Buzzing with entrepreneurship
Smallholders in Thailand are choosing sustainable practices that retain soil biodiversity and improve food security. By Arlene Chang in Hat Yai
published : 5 Sep 2019 at 04:00
newspaper section: Business
Sanya Thongphoem is a rubber plantation owner and farmer. However, these days he is better known as the beekeeper of Rattaphum, a district in the southern province of Songkhla.
Like many children born into farming homes, Mr Sanya grew up on plantations. Tapping rubber was as natural to him as play.
"I have been tapping latex since I was a young boy. On days when I didn't have school, I helped my parents in the plantations," he says.
After completing high school, Mr Sanya chose to continue working as a farmer, choosing self-determination over subordination.
"I didn't want to become someone's employee, so I decided to stick to rubber tapping," he says.
Today he owns 2.5 hectares of Forest Stewardship Council (FSC)-certified rubber plantations, mostly inherited from his father-in-law.
Mr Sanya's plantation is one of 1,632 smallholder members of Panel Plus, a company certified by the FSC, which represents almost 5,000 hectares of smallholder farms in Thailand. Panel Plus manufactures wood-substitute products including eco-friendly particle board and medium-density fibreboard (MDF) used to make furniture.
Until 2017 Mr Sanya practised traditional plantation farming -- tapping latex from his trees until they were old enough to cut and sell for their wood. For supplementary income, he grew fruits and vegetables to sell in local markets. But he was looking for more options.
A beekeeping workshop conducted by Panel Plus in August 2017 caught his attention. He enrolled in the hope of boosting his income while he waited for the next latex harvest.
Mr Sanya, 46, earns about 150,000 baht a year from latex collected on his plantation. This is much lower than the average national monthly household income of 20,378 baht for farm operators who own land, and almost half of the national average monthly household income of 23,236 baht.
The economic opportunity that beekeeping presents is potentially huge for Mr Sanya. He has raised tens of thousands of bees and now owns 110 hive boxes: 104 boxes of stingless bees (meliponines) and six boxes of common honeybees (apis).
Each beehive with stingless bees can produce one litre of honey per year, which sells for 350 baht per 200ml bottle, according to Mr Sanya.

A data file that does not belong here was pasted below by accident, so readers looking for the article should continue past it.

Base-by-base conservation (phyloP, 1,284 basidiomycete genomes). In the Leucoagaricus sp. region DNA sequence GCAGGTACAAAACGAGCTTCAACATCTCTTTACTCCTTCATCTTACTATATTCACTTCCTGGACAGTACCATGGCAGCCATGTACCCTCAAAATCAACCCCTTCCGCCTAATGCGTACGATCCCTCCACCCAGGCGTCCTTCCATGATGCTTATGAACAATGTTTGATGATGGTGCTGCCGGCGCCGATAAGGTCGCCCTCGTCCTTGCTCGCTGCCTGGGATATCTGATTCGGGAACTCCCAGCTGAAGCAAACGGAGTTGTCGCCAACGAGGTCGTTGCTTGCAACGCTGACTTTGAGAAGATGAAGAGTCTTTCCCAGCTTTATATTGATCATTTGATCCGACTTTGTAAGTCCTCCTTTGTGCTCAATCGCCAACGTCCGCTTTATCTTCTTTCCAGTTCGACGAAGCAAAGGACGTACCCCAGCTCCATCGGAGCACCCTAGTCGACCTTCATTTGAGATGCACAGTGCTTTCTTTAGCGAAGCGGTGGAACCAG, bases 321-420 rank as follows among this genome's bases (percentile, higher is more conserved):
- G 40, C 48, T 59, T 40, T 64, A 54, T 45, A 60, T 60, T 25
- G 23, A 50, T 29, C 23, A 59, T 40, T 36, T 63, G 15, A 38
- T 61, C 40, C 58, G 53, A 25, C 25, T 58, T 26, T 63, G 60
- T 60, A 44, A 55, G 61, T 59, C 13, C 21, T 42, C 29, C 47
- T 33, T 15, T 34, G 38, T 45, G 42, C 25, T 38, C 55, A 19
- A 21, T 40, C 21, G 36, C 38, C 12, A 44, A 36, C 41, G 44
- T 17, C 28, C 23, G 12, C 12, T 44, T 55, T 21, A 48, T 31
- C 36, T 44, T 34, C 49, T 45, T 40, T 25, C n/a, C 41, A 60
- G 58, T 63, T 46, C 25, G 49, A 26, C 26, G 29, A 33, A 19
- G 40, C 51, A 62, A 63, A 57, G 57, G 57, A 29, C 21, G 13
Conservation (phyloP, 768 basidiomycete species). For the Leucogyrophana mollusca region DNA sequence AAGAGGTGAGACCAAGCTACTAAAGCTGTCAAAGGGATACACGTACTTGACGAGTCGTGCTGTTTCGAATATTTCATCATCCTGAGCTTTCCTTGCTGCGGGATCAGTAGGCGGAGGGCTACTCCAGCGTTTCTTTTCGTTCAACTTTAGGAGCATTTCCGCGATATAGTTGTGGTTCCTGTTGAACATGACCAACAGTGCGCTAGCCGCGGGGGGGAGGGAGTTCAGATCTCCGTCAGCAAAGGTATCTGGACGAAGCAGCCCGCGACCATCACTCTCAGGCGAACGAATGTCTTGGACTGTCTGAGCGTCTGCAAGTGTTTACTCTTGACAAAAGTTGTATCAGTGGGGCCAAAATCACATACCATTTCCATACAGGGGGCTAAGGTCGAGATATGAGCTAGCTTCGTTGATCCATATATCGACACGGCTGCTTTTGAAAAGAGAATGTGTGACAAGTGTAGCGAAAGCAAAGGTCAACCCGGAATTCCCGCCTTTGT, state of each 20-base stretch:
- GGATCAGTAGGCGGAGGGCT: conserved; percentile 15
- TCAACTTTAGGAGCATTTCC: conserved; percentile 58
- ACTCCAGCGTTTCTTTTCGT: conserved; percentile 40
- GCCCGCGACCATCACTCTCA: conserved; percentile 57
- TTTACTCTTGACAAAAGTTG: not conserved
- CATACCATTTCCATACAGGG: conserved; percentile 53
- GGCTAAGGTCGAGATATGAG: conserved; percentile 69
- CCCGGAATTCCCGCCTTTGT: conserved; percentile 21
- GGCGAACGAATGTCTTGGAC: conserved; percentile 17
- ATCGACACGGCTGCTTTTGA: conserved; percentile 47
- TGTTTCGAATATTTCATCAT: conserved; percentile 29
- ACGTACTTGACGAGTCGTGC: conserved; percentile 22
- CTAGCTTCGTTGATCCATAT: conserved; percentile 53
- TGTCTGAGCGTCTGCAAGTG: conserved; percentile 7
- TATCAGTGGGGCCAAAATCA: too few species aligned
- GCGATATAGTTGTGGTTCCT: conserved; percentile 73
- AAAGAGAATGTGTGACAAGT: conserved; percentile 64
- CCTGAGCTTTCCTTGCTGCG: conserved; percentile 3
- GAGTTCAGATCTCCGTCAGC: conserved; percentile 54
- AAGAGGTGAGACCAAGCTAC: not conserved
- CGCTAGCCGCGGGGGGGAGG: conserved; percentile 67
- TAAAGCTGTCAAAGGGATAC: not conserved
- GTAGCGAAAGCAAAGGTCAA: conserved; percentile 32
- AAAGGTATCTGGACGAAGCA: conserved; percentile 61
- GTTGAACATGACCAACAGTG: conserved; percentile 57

A hive box with common honeybees produces eight litres in the same period, selling at 150 baht per 200ml bottle.
All told, he has a production capacity of 760 bottles of honey which, if all are sold, would bring him an additional 18,200 baht a month, equal to 130% of what he now earns from latex.
It's no wonder he hopes to eventually make apiculture, as beekeeping is also known, his main source of income.
"As I see it, beekeeping has boundless prospects," he says. "The bees help in the pollination of plants, they produce honey which farmers and beekeepers like me can sell, and they maintain the balance of nature. This helps us improve our avenues for income, but is also good for the environment."
Mr Sanya is not the only farmer who has benefited from being a member of Panel Plus. Somjit Yunu says she has learned better management practices for her 1.2-hectare plantation and a more positive way to nourish her land.
Before becoming FSC-certified, her farmland was mostly monoculture. After learning about how her land can support multiple crops, she now also grows mahogany and durian on it.
Promoting intercropping retains soil diversity and is characterised by higher overall yields. This has brought about very visible benefits to Ms Somjit -- both economically and environmentally.
"I now use the organic garbage I earlier threw away as fertiliser for my land," she says.
"The soil is better and less likely to degrade. The biggest reward for me is I have started noticing the soil has more earthworms and the quality of the fruit is better, which boosts its retail value."
Another rubber plantation smallholder, Somjit Aphairat, is an inspiration in agroforestry for many others in his village.
The 67-year-old plantation owner bought 1.5 hectares of deforested land 30 years ago and nurtured it into an oasis of rubber trees and salak fruit. He has been a pioneer in multi-crop practices and has helped many others convert their monoculture lands to healthy multi-crop farms.
Becoming an FSC smallholder has further advanced his knowledge of managing his plantation.
"I have learned better waste, data and record management since becoming a member. Diseases on my plants have decreased considerably, I make better use of my land and monitoring them is now much more convenient thanks to the constant knowledge the FSC group manager imparts," Mr Somjit says.
Growing multiple crops also provides farmers with a form of insurance. If one crop fails, they still have the other to rely on.
Mr Somjit earns more income from the salak he sells each year (100,000 baht) than from latex, which brings in 91,000 baht. But money is not the only important factor, he says.
"FSC's standard for forest management is very good because it benefits people and is environmentally sustainable," says Mr Somjit.
For Mr Sanya, what he learned as an FSC smallholder was more valuable than just making more money -- he learned better living.
"Honey bees are an indicator of the health of our food and our own health," he says. "They don't survive in areas with excessive use of pesticides and chemical fertilisers. When highly adaptable insects like bees die, it is a warning to us that our own well-being is in danger."
Mr Sanya's attitude towards work and life has also changed.
"Money is not everything. A healthy planet that we can leave for our children and their children is," he says.
Arlene Chang is media manager for the Forest Stewardship Council.